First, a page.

8: Excerpts from the court testimony of Perets Markish and Itsik Fefer, 1952.
Remarkably, there is a complete transcript of the two-month trial against the JAFC. Like so many archival materials in the Soviet Union, it was only made available to researchers in the late 1980s. Joshua Rubenstein writes, “Because the trial was not a public one, there was no need to constrain the defendants from expressing themselves. And as the trial progressed, the judges grew more respectful of them, while the presiding judge, Alexander Cheptsov, soon understood that the entire case was a fabrication and tried to stop the proceedings. Under his direction, stenographers recorded every word of judges and defendants alike, creating a reliable account of the proceedings.” These documents are extremely difficult to read; many of the defendants admit to “partial guilt” and agree that the JAFC was guilty of nationalism; many offer evidence against their codefendants. Moments of resistance are brief or coded. One can only imagine the mental state of the defendants after their years of imprisonment and interrogation, and their fear for their families. In the first excerpt, Markish attempts to represent Solomon Mikhoels as neither a colleague nor a friend and speaks of him only critically. Later in the testimony he had to correct the record as other testimony clearly demonstrated their professional relationship (supported by the memoirs of Markish’s wife Esther in resource 7). He is questioned specifically about his poem on the occasion of Mikhoels’ death (resource 2). In the second excerpt, Fefer is likewise questioned about his poem “I am a Jew” (resource 1).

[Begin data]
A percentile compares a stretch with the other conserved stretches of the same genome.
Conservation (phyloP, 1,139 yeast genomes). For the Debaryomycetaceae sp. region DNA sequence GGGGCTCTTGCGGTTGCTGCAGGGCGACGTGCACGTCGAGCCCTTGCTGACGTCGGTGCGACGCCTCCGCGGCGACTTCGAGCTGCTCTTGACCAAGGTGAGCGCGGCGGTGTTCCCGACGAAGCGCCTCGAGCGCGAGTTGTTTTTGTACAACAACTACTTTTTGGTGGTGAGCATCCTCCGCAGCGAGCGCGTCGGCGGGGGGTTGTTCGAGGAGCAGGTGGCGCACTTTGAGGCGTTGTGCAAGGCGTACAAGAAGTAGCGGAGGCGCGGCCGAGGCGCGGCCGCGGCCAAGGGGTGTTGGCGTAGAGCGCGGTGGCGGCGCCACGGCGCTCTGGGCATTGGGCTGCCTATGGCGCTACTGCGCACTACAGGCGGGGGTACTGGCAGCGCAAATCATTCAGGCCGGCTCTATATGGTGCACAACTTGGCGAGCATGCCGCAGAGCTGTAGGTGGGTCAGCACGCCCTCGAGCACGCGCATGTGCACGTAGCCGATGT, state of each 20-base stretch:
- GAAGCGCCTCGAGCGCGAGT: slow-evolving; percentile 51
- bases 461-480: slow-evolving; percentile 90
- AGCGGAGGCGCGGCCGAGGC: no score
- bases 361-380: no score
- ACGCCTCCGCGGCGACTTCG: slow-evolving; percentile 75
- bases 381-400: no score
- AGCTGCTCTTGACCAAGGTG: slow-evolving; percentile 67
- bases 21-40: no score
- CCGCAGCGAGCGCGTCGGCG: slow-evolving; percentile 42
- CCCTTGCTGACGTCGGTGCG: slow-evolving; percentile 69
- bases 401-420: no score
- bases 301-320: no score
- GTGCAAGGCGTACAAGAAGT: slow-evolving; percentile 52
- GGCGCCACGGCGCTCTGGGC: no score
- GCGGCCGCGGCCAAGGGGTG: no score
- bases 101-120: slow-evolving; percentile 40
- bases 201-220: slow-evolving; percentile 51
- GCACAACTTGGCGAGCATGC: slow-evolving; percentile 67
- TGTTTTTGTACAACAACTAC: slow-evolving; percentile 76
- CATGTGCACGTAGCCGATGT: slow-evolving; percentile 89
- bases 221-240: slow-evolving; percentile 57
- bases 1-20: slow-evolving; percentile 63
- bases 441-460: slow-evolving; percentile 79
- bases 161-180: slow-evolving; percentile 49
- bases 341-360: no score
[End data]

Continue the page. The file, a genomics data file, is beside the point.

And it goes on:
Suggested Activity: As a pre-reading activity, ask students what their expectations are for reading a court document. Do they expect it to be a reliable source? Have students read the exchange between the Presiding Officer and Markish that begins on the bottom of p. 129 (from “How can this be?” to “Yes, it really is important.”) What do they make of Markish mentioning that the chief defendant, Solomon Lozovskii, is laughing at him? Have students read the exchanges in both excerpts when the Presiding Officer quotes from Markish and Fefer’s poems. Why and how does Fefer defend his poem? Why and how does Markish not defend his poem?
Source: Stalin’s Secret Pogrom: The Postwar Inquisition of the Jewish Anti-Fascist Committee, ed. Joshua Rubinstein and Vladimir P. Naumov, trans. Laura Esther Wolfson (New Haven: Yale University Press, 2001), 92-94 and 128-131. Reproduced by permission of Yale University Press.